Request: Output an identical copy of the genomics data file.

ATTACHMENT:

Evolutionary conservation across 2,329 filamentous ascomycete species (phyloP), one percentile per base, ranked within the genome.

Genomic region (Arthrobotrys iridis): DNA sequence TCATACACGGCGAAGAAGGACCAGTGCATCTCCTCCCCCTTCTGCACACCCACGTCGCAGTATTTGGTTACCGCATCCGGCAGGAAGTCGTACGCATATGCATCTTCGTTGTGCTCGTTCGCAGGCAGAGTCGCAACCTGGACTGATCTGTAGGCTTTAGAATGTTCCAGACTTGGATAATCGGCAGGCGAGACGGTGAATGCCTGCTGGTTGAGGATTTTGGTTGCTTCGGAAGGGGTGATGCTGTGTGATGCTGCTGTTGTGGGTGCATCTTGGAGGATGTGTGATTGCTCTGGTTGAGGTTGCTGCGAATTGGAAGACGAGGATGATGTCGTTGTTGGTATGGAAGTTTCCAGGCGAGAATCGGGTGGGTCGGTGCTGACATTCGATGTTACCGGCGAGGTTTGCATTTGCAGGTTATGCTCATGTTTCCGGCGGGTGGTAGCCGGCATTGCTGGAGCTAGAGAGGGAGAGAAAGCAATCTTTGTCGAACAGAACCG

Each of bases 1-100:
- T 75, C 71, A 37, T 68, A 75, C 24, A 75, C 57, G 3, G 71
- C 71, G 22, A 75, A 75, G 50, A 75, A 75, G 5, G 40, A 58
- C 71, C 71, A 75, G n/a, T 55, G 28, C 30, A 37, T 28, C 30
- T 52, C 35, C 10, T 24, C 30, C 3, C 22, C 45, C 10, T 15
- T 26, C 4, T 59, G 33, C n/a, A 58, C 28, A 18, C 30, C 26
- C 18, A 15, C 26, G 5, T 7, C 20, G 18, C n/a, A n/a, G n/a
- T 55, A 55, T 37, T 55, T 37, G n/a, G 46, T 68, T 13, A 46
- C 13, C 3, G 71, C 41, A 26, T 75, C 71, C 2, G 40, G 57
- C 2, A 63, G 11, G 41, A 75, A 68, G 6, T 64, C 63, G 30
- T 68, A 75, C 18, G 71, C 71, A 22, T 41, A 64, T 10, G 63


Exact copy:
Evolutionary conservation across 2,329 filamentous ascomycete species (phyloP), one percentile per base, ranked within the genome.

Genomic region (Arthrobotrys iridis): DNA sequence TCATACACGGCGAAGAAGGACCAGTGCATCTCCTCCCCCTTCTGCACACCCACGTCGCAGTATTTGGTTACCGCATCCGGCAGGAAGTCGTACGCATATGCATCTTCGTTGTGCTCGTTCGCAGGCAGAGTCGCAACCTGGACTGATCTGTAGGCTTTAGAATGTTCCAGACTTGGATAATCGGCAGGCGAGACGGTGAATGCCTGCTGGTTGAGGATTTTGGTTGCTTCGGAAGGGGTGATGCTGTGTGATGCTGCTGTTGTGGGTGCATCTTGGAGGATGTGTGATTGCTCTGGTTGAGGTTGCTGCGAATTGGAAGACGAGGATGATGTCGTTGTTGGTATGGAAGTTTCCAGGCGAGAATCGGGTGGGTCGGTGCTGACATTCGATGTTACCGGCGAGGTTTGCATTTGCAGGTTATGCTCATGTTTCCGGCGGGTGGTAGCCGGCATTGCTGGAGCTAGAGAGGGAGAGAAAGCAATCTTTGTCGAACAGAACCG

Each of bases 1-100:
- T 75, C 71, A 37, T 68, A 75, C 24, A 75, C 57, G 3, G 71
- C 71, G 22, A 75, A 75, G 50, A 75, A 75, G 5, G 40, A 58
- C 71, C 71, A 75, G n/a, T 55, G 28, C 30, A 37, T 28, C 30
- T 52, C 35, C 10, T 24, C 30, C 3, C 22, C 45, C 10, T 15
- T 26, C 4, T 59, G 33, C n/a, A 58, C 28, A 18, C 30, C 26
- C 18, A 15, C 26, G 5, T 7, C 20, G 18, C n/a, A n/a, G n/a
- T 55, A 55, T 37, T 55, T 37, G n/a, G 46, T 68, T 13, A 46
- C 13, C 3, G 71, C 41, A 26, T 75, C 71, C 2, G 40, G 57
- C 2, A 63, G 11, G 41, A 75, A 68, G 6, T 64, C 63, G 30
- T 68, A 75, C 18, G 71, C 71, A 22, T 41, A 64, T 10, G 63